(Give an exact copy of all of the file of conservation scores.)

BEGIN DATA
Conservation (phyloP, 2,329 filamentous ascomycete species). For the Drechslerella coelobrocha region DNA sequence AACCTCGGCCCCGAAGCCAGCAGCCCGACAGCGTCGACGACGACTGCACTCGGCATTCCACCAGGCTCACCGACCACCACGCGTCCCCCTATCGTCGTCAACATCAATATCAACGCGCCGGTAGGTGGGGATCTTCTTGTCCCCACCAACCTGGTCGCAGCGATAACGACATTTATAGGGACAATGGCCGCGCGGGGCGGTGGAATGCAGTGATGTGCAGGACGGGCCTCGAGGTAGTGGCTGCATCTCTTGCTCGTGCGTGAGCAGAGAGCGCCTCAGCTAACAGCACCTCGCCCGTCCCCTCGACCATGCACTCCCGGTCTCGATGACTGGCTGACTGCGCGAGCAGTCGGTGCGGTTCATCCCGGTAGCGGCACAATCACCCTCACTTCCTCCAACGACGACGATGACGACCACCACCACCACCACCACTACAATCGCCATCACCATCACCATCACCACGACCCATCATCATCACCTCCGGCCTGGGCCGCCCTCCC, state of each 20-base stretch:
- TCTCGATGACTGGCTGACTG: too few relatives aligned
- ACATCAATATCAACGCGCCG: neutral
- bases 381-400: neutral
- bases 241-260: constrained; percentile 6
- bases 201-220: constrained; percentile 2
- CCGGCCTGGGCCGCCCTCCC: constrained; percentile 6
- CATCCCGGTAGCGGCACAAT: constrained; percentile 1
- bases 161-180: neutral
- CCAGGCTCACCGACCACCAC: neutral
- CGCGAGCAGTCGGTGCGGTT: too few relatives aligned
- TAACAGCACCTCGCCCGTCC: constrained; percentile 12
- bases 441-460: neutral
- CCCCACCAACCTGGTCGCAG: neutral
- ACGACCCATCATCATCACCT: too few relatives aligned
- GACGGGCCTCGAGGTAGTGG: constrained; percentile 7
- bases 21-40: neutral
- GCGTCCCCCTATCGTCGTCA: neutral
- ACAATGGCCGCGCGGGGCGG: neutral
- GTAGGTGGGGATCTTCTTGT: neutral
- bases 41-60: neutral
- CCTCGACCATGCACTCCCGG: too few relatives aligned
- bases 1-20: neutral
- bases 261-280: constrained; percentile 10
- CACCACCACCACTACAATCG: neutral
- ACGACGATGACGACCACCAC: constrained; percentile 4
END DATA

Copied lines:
Conservation (phyloP, 2,329 filamentous ascomycete species). For the Drechslerella coelobrocha region DNA sequence AACCTCGGCCCCGAAGCCAGCAGCCCGACAGCGTCGACGACGACTGCACTCGGCATTCCACCAGGCTCACCGACCACCACGCGTCCCCCTATCGTCGTCAACATCAATATCAACGCGCCGGTAGGTGGGGATCTTCTTGTCCCCACCAACCTGGTCGCAGCGATAACGACATTTATAGGGACAATGGCCGCGCGGGGCGGTGGAATGCAGTGATGTGCAGGACGGGCCTCGAGGTAGTGGCTGCATCTCTTGCTCGTGCGTGAGCAGAGAGCGCCTCAGCTAACAGCACCTCGCCCGTCCCCTCGACCATGCACTCCCGGTCTCGATGACTGGCTGACTGCGCGAGCAGTCGGTGCGGTTCATCCCGGTAGCGGCACAATCACCCTCACTTCCTCCAACGACGACGATGACGACCACCACCACCACCACCACTACAATCGCCATCACCATCACCATCACCACGACCCATCATCATCACCTCCGGCCTGGGCCGCCCTCCC, state of each 20-base stretch:
- TCTCGATGACTGGCTGACTG: too few relatives aligned
- ACATCAATATCAACGCGCCG: neutral
- bases 381-400: neutral
- bases 241-260: constrained; percentile 6
- bases 201-220: constrained; percentile 2
- CCGGCCTGGGCCGCCCTCCC: constrained; percentile 6
- CATCCCGGTAGCGGCACAAT: constrained; percentile 1
- bases 161-180: neutral
- CCAGGCTCACCGACCACCAC: neutral
- CGCGAGCAGTCGGTGCGGTT: too few relatives aligned
- TAACAGCACCTCGCCCGTCC: constrained; percentile 12
- bases 441-460: neutral
- CCCCACCAACCTGGTCGCAG: neutral
- ACGACCCATCATCATCACCT: too few relatives aligned
- GACGGGCCTCGAGGTAGTGG: constrained; percentile 7
- bases 21-40: neutral
- GCGTCCCCCTATCGTCGTCA: neutral
- ACAATGGCCGCGCGGGGCGG: neutral
- GTAGGTGGGGATCTTCTTGT: neutral
- bases 41-60: neutral
- CCTCGACCATGCACTCCCGG: too few relatives aligned
- bases 1-20: neutral
- bases 261-280: constrained; percentile 10
- CACCACCACCACTACAATCG: neutral
- ACGACGATGACGACCACCAC: constrained; percentile 4